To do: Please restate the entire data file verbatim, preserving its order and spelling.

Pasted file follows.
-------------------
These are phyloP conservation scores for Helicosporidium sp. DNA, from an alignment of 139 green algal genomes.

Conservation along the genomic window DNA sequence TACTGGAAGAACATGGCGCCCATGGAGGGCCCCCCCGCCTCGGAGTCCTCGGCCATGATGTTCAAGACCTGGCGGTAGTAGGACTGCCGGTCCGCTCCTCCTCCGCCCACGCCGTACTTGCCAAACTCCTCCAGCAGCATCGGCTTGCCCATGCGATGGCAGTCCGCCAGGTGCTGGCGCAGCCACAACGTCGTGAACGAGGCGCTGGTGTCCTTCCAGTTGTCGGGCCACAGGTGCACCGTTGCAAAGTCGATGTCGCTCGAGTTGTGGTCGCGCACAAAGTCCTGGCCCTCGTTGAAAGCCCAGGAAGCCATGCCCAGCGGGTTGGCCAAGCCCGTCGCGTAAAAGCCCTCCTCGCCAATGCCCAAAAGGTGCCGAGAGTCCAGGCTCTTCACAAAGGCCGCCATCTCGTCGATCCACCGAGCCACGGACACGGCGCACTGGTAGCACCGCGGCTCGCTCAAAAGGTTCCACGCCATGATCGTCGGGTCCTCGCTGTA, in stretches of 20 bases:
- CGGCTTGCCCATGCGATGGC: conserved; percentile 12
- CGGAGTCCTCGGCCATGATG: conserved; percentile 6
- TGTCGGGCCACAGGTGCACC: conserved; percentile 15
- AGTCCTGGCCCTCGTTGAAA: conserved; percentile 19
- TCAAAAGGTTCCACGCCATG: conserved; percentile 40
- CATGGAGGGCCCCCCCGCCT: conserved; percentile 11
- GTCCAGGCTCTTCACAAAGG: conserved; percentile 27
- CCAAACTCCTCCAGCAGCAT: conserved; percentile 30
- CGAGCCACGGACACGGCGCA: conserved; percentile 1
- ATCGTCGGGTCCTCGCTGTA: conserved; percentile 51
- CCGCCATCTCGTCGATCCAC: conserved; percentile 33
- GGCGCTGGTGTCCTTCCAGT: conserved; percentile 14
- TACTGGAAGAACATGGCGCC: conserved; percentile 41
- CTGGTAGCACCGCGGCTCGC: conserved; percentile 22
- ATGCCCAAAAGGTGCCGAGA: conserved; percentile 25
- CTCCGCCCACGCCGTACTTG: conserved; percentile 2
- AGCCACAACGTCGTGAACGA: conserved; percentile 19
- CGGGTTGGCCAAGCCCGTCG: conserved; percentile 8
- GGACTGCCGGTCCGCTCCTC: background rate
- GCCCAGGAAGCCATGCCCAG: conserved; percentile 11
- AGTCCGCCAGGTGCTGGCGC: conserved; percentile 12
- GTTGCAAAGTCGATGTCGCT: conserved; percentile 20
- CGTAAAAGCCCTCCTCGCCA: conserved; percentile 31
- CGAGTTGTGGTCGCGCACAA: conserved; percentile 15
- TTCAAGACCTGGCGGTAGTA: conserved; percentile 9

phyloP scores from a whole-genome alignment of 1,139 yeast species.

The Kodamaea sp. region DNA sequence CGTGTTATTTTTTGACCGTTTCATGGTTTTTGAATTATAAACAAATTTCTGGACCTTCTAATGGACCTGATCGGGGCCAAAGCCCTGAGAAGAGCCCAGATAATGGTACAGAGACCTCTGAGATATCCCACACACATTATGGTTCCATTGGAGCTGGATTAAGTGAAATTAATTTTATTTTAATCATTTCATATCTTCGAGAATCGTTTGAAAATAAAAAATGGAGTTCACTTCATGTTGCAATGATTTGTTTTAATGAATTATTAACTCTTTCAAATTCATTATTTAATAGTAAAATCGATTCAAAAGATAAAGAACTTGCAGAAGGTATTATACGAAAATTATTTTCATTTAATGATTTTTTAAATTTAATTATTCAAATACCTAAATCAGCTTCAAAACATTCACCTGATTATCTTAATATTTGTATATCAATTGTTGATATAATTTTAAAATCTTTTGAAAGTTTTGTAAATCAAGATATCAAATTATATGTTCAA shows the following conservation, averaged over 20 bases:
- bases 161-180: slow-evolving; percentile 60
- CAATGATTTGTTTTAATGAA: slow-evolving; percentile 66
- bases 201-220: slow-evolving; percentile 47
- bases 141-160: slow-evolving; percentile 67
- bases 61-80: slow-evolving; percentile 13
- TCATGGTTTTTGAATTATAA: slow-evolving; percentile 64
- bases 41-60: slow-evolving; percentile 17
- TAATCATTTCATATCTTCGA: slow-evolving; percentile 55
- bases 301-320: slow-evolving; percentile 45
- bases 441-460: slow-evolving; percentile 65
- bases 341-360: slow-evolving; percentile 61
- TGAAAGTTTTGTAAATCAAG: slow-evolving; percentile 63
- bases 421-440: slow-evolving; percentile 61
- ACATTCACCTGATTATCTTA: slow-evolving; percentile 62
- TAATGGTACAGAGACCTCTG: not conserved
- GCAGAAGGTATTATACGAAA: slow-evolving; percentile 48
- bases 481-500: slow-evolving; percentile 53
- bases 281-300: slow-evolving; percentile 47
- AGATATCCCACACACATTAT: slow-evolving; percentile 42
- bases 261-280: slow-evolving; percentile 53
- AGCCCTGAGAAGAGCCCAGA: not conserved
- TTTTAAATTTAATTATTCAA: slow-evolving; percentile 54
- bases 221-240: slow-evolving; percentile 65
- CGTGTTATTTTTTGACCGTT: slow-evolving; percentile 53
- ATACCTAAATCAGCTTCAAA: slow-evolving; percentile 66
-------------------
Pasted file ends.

These are phyloP conservation scores for Helicosporidium sp. DNA, from an alignment of 139 green algal genomes.

Conservation along the genomic window DNA sequence TACTGGAAGAACATGGCGCCCATGGAGGGCCCCCCCGCCTCGGAGTCCTCGGCCATGATGTTCAAGACCTGGCGGTAGTAGGACTGCCGGTCCGCTCCTCCTCCGCCCACGCCGTACTTGCCAAACTCCTCCAGCAGCATCGGCTTGCCCATGCGATGGCAGTCCGCCAGGTGCTGGCGCAGCCACAACGTCGTGAACGAGGCGCTGGTGTCCTTCCAGTTGTCGGGCCACAGGTGCACCGTTGCAAAGTCGATGTCGCTCGAGTTGTGGTCGCGCACAAAGTCCTGGCCCTCGTTGAAAGCCCAGGAAGCCATGCCCAGCGGGTTGGCCAAGCCCGTCGCGTAAAAGCCCTCCTCGCCAATGCCCAAAAGGTGCCGAGAGTCCAGGCTCTTCACAAAGGCCGCCATCTCGTCGATCCACCGAGCCACGGACACGGCGCACTGGTAGCACCGCGGCTCGCTCAAAAGGTTCCACGCCATGATCGTCGGGTCCTCGCTGTA, in stretches of 20 bases:
- CGGCTTGCCCATGCGATGGC: conserved; percentile 12
- CGGAGTCCTCGGCCATGATG: conserved; percentile 6
- TGTCGGGCCACAGGTGCACC: conserved; percentile 15
- AGTCCTGGCCCTCGTTGAAA: conserved; percentile 19
- TCAAAAGGTTCCACGCCATG: conserved; percentile 40
- CATGGAGGGCCCCCCCGCCT: conserved; percentile 11
- GTCCAGGCTCTTCACAAAGG: conserved; percentile 27
- CCAAACTCCTCCAGCAGCAT: conserved; percentile 30
- CGAGCCACGGACACGGCGCA: conserved; percentile 1
- ATCGTCGGGTCCTCGCTGTA: conserved; percentile 51
- CCGCCATCTCGTCGATCCAC: conserved; percentile 33
- GGCGCTGGTGTCCTTCCAGT: conserved; percentile 14
- TACTGGAAGAACATGGCGCC: conserved; percentile 41
- CTGGTAGCACCGCGGCTCGC: conserved; percentile 22
- ATGCCCAAAAGGTGCCGAGA: conserved; percentile 25
- CTCCGCCCACGCCGTACTTG: conserved; percentile 2
- AGCCACAACGTCGTGAACGA: conserved; percentile 19
- CGGGTTGGCCAAGCCCGTCG: conserved; percentile 8
- GGACTGCCGGTCCGCTCCTC: background rate
- GCCCAGGAAGCCATGCCCAG: conserved; percentile 11
- AGTCCGCCAGGTGCTGGCGC: conserved; percentile 12
- GTTGCAAAGTCGATGTCGCT: conserved; percentile 20
- CGTAAAAGCCCTCCTCGCCA: conserved; percentile 31
- CGAGTTGTGGTCGCGCACAA: conserved; percentile 15
- TTCAAGACCTGGCGGTAGTA: conserved; percentile 9

phyloP scores from a whole-genome alignment of 1,139 yeast species.

The Kodamaea sp. region DNA sequence CGTGTTATTTTTTGACCGTTTCATGGTTTTTGAATTATAAACAAATTTCTGGACCTTCTAATGGACCTGATCGGGGCCAAAGCCCTGAGAAGAGCCCAGATAATGGTACAGAGACCTCTGAGATATCCCACACACATTATGGTTCCATTGGAGCTGGATTAAGTGAAATTAATTTTATTTTAATCATTTCATATCTTCGAGAATCGTTTGAAAATAAAAAATGGAGTTCACTTCATGTTGCAATGATTTGTTTTAATGAATTATTAACTCTTTCAAATTCATTATTTAATAGTAAAATCGATTCAAAAGATAAAGAACTTGCAGAAGGTATTATACGAAAATTATTTTCATTTAATGATTTTTTAAATTTAATTATTCAAATACCTAAATCAGCTTCAAAACATTCACCTGATTATCTTAATATTTGTATATCAATTGTTGATATAATTTTAAAATCTTTTGAAAGTTTTGTAAATCAAGATATCAAATTATATGTTCAA shows the following conservation, averaged over 20 bases:
- bases 161-180: slow-evolving; percentile 60
- CAATGATTTGTTTTAATGAA: slow-evolving; percentile 66
- bases 201-220: slow-evolving; percentile 47
- bases 141-160: slow-evolving; percentile 67
- bases 61-80: slow-evolving; percentile 13
- TCATGGTTTTTGAATTATAA: slow-evolving; percentile 64
- bases 41-60: slow-evolving; percentile 17
- TAATCATTTCATATCTTCGA: slow-evolving; percentile 55
- bases 301-320: slow-evolving; percentile 45
- bases 441-460: slow-evolving; percentile 65
- bases 341-360: slow-evolving; percentile 61
- TGAAAGTTTTGTAAATCAAG: slow-evolving; percentile 63
- bases 421-440: slow-evolving; percentile 61
- ACATTCACCTGATTATCTTA: slow-evolving; percentile 62
- TAATGGTACAGAGACCTCTG: not conserved
- GCAGAAGGTATTATACGAAA: slow-evolving; percentile 48
- bases 481-500: slow-evolving; percentile 53
- bases 281-300: slow-evolving; percentile 47
- AGATATCCCACACACATTAT: slow-evolving; percentile 42
- bases 261-280: slow-evolving; percentile 53
- AGCCCTGAGAAGAGCCCAGA: not conserved
- TTTTAAATTTAATTATTCAA: slow-evolving; percentile 54
- bases 221-240: slow-evolving; percentile 65
- CGTGTTATTTTTTGACCGTT: slow-evolving; percentile 53
- ATACCTAAATCAGCTTCAAA: slow-evolving; percentile 66